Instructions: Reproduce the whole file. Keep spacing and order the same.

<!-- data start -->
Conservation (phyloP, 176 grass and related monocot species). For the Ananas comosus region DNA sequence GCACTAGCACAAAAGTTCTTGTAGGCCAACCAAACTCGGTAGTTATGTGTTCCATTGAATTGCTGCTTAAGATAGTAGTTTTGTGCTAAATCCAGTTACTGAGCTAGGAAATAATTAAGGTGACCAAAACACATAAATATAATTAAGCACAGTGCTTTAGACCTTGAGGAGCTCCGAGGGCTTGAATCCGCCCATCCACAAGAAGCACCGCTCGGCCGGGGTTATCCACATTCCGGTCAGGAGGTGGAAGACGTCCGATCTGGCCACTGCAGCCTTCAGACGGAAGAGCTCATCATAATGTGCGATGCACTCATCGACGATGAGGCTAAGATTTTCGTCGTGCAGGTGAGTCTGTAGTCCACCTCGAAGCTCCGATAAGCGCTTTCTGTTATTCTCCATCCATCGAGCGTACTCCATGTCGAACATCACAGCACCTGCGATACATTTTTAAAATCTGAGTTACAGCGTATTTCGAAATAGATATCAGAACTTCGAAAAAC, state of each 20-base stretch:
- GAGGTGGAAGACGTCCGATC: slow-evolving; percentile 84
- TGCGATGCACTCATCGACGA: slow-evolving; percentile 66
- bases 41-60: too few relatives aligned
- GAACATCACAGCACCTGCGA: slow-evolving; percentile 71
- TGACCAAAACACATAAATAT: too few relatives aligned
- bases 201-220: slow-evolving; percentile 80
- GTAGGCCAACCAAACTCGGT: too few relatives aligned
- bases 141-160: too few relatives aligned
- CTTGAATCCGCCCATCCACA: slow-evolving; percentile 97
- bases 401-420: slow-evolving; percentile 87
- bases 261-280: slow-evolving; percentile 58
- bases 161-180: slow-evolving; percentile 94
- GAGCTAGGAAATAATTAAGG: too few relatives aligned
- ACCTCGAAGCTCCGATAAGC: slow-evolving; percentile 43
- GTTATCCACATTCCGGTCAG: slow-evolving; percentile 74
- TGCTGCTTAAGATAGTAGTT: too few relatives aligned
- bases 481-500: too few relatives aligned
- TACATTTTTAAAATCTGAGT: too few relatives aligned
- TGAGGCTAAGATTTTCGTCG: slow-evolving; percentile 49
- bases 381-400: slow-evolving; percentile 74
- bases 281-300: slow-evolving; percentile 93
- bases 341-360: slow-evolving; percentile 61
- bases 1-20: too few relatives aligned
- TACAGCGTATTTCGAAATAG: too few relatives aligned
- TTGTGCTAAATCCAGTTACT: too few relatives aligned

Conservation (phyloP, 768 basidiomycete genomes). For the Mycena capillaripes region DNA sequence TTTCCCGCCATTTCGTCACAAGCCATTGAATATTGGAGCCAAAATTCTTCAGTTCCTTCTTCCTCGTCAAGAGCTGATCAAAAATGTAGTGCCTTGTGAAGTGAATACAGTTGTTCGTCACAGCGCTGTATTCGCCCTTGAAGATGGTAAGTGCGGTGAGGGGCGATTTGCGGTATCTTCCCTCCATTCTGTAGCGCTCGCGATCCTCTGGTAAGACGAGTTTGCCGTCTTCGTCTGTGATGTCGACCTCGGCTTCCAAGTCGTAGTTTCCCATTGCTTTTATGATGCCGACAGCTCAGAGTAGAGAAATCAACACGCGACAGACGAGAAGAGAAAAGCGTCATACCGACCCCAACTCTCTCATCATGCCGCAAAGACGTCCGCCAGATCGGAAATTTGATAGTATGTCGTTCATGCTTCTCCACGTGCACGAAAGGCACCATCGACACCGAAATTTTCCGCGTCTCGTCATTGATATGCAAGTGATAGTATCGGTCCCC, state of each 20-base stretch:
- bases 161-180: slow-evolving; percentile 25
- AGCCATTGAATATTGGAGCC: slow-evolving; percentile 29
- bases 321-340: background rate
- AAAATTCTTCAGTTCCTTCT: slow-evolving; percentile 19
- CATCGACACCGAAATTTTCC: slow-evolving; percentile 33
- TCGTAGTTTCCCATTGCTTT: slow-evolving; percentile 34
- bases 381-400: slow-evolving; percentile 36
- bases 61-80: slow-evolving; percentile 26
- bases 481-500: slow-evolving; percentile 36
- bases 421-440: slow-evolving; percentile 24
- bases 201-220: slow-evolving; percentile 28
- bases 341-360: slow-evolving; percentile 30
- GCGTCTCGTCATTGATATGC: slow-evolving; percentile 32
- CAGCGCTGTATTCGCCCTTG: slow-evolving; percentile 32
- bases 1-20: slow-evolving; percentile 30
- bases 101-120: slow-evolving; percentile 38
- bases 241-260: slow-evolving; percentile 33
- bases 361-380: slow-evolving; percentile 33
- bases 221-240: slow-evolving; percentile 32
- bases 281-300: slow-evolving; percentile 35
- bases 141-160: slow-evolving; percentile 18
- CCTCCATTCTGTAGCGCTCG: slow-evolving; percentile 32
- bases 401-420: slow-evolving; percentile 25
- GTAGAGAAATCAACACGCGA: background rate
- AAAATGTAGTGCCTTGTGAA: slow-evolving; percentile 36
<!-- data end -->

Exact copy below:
Conservation (phyloP, 176 grass and related monocot species). For the Ananas comosus region DNA sequence GCACTAGCACAAAAGTTCTTGTAGGCCAACCAAACTCGGTAGTTATGTGTTCCATTGAATTGCTGCTTAAGATAGTAGTTTTGTGCTAAATCCAGTTACTGAGCTAGGAAATAATTAAGGTGACCAAAACACATAAATATAATTAAGCACAGTGCTTTAGACCTTGAGGAGCTCCGAGGGCTTGAATCCGCCCATCCACAAGAAGCACCGCTCGGCCGGGGTTATCCACATTCCGGTCAGGAGGTGGAAGACGTCCGATCTGGCCACTGCAGCCTTCAGACGGAAGAGCTCATCATAATGTGCGATGCACTCATCGACGATGAGGCTAAGATTTTCGTCGTGCAGGTGAGTCTGTAGTCCACCTCGAAGCTCCGATAAGCGCTTTCTGTTATTCTCCATCCATCGAGCGTACTCCATGTCGAACATCACAGCACCTGCGATACATTTTTAAAATCTGAGTTACAGCGTATTTCGAAATAGATATCAGAACTTCGAAAAAC, state of each 20-base stretch:
- GAGGTGGAAGACGTCCGATC: slow-evolving; percentile 84
- TGCGATGCACTCATCGACGA: slow-evolving; percentile 66
- bases 41-60: too few relatives aligned
- GAACATCACAGCACCTGCGA: slow-evolving; percentile 71
- TGACCAAAACACATAAATAT: too few relatives aligned
- bases 201-220: slow-evolving; percentile 80
- GTAGGCCAACCAAACTCGGT: too few relatives aligned
- bases 141-160: too few relatives aligned
- CTTGAATCCGCCCATCCACA: slow-evolving; percentile 97
- bases 401-420: slow-evolving; percentile 87
- bases 261-280: slow-evolving; percentile 58
- bases 161-180: slow-evolving; percentile 94
- GAGCTAGGAAATAATTAAGG: too few relatives aligned
- ACCTCGAAGCTCCGATAAGC: slow-evolving; percentile 43
- GTTATCCACATTCCGGTCAG: slow-evolving; percentile 74
- TGCTGCTTAAGATAGTAGTT: too few relatives aligned
- bases 481-500: too few relatives aligned
- TACATTTTTAAAATCTGAGT: too few relatives aligned
- TGAGGCTAAGATTTTCGTCG: slow-evolving; percentile 49
- bases 381-400: slow-evolving; percentile 74
- bases 281-300: slow-evolving; percentile 93
- bases 341-360: slow-evolving; percentile 61
- bases 1-20: too few relatives aligned
- TACAGCGTATTTCGAAATAG: too few relatives aligned
- TTGTGCTAAATCCAGTTACT: too few relatives aligned

Conservation (phyloP, 768 basidiomycete genomes). For the Mycena capillaripes region DNA sequence TTTCCCGCCATTTCGTCACAAGCCATTGAATATTGGAGCCAAAATTCTTCAGTTCCTTCTTCCTCGTCAAGAGCTGATCAAAAATGTAGTGCCTTGTGAAGTGAATACAGTTGTTCGTCACAGCGCTGTATTCGCCCTTGAAGATGGTAAGTGCGGTGAGGGGCGATTTGCGGTATCTTCCCTCCATTCTGTAGCGCTCGCGATCCTCTGGTAAGACGAGTTTGCCGTCTTCGTCTGTGATGTCGACCTCGGCTTCCAAGTCGTAGTTTCCCATTGCTTTTATGATGCCGACAGCTCAGAGTAGAGAAATCAACACGCGACAGACGAGAAGAGAAAAGCGTCATACCGACCCCAACTCTCTCATCATGCCGCAAAGACGTCCGCCAGATCGGAAATTTGATAGTATGTCGTTCATGCTTCTCCACGTGCACGAAAGGCACCATCGACACCGAAATTTTCCGCGTCTCGTCATTGATATGCAAGTGATAGTATCGGTCCCC, state of each 20-base stretch:
- bases 161-180: slow-evolving; percentile 25
- AGCCATTGAATATTGGAGCC: slow-evolving; percentile 29
- bases 321-340: background rate
- AAAATTCTTCAGTTCCTTCT: slow-evolving; percentile 19
- CATCGACACCGAAATTTTCC: slow-evolving; percentile 33
- TCGTAGTTTCCCATTGCTTT: slow-evolving; percentile 34
- bases 381-400: slow-evolving; percentile 36
- bases 61-80: slow-evolving; percentile 26
- bases 481-500: slow-evolving; percentile 36
- bases 421-440: slow-evolving; percentile 24
- bases 201-220: slow-evolving; percentile 28
- bases 341-360: slow-evolving; percentile 30
- GCGTCTCGTCATTGATATGC: slow-evolving; percentile 32
- CAGCGCTGTATTCGCCCTTG: slow-evolving; percentile 32
- bases 1-20: slow-evolving; percentile 30
- bases 101-120: slow-evolving; percentile 38
- bases 241-260: slow-evolving; percentile 33
- bases 361-380: slow-evolving; percentile 33
- bases 221-240: slow-evolving; percentile 32
- bases 281-300: slow-evolving; percentile 35
- bases 141-160: slow-evolving; percentile 18
- CCTCCATTCTGTAGCGCTCG: slow-evolving; percentile 32
- bases 401-420: slow-evolving; percentile 25
- GTAGAGAAATCAACACGCGA: background rate
- AAAATGTAGTGCCTTGTGAA: slow-evolving; percentile 36